Protecting the flock from heterodox teaching:
Clergy cannot prevent the diocesan bishop visiting and ministering but nothing need be done beyond the essential canonical requirements – the normal congregation does not have to be present, no one present has to commune/participate and hospitality/welcome can be withheld.
While the vicar and PCC must serve the best interests of the charity of which they are trustees, all “parish share” is voluntary and a view may be taken that a much reduced amount or nothing at all should be paid given that (a) in the past it was given on the basis that there would be an honoured and permanent place for orthodox churches without limit of time – which promise has been breached and/or there is a need to save money for the future, given the uncertainty created by the bishops.
Of course, no one has to give the parish church anything – some may feel their money is best kept under their own control, pending greater clarity of the future for the Church of England. Sensible lay people, not on the PCC, can encourage each other accordingly. Alternatively, they may find other uses for it – like employing unlicensed ministers to assist in the growth of gospel work, perhaps through the new CIO.
Likewise, if capital investment is needed, lay people might decide to lend the new set of Bibles/prayer books/white goods/chairs to the church but retain ownership of them to be reclaimed at their discretion.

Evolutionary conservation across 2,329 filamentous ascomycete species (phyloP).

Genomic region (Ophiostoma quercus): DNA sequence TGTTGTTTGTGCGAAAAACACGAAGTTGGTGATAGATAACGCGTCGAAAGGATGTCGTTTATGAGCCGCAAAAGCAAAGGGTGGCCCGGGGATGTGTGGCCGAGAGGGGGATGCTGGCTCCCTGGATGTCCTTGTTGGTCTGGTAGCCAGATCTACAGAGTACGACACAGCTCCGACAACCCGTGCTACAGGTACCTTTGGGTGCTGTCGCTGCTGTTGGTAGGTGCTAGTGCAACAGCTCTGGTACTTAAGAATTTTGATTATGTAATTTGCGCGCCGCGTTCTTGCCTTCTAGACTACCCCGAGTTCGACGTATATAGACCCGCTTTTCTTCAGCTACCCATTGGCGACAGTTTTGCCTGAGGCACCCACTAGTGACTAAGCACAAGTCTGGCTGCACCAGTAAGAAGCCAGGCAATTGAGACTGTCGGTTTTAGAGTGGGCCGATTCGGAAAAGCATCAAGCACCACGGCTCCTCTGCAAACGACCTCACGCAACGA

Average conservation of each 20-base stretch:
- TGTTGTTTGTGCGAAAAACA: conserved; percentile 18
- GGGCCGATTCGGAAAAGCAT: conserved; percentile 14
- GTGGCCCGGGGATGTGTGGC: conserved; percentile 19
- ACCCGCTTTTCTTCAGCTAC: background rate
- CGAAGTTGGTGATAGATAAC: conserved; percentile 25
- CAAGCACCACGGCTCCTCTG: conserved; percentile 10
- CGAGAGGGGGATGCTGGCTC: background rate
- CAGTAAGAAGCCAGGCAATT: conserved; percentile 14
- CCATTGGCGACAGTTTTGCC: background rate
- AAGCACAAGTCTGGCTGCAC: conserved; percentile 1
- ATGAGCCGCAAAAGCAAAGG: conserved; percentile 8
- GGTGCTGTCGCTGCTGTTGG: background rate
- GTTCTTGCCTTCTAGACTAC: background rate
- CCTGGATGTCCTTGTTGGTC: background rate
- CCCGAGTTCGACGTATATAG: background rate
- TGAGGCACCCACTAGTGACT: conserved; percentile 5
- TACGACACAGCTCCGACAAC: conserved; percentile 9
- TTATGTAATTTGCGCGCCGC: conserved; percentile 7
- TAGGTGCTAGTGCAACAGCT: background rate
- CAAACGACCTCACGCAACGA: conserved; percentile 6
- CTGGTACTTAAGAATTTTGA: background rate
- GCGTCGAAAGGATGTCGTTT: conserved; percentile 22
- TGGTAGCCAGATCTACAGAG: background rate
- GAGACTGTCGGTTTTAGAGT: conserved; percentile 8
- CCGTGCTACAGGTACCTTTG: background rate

Ongoing and future ministry:
A new entity (Community Interest Company or Charity), unconnected to the parish, could be founded by some lay people dedicated to ongoing gospel work in the area.
The church might help establish a new ‘mission congregation’, in the parish, which operates outside the parish building but enjoys the ministry of the parish clergy and the support of the laity. In the short term, this congregation might enable the parish to reach a different demographic and develop the gifts of those involved. In the longer term, this congregation might even form the nucleus of a new church, if the position in the Church of England finally becomes entirely untenable.
If we go…
But what about those whose conscience means they need to leave? What compromises might they need to be aware of?
A new denomination
Well, it is worth remembering that no denomination, or ecclesial structure, is perfect. Some, may be more explicit in the demands they make of clergy and congregations Those who leave will need to do so with their eyes open, aware of the change demanded and be willing to adjust accordingly.
The financial realities of leaving, may require a change to ministry patterns. Clergy may have to commute in order to find suitable housing, some clergy may choose to be bi-vocational, working a few days a week in a secular role, other clergy families may rely on a husband, or wife, working more hours than they have in the past.
One of the benefits of the Anglican parish system is the need to look outwards; being the first port of call for a christening, funeral or wedding; links to the local schools and other community groups; or an ex-officio position for the vicar on local boards and charities. Those who leave, will need to ensure they don’t become a ‘holy huddle’ – serving the congregation but losing sight of the needs of the community.
Daniel resolved in his heart in advance what it was he would and would not do. What about you?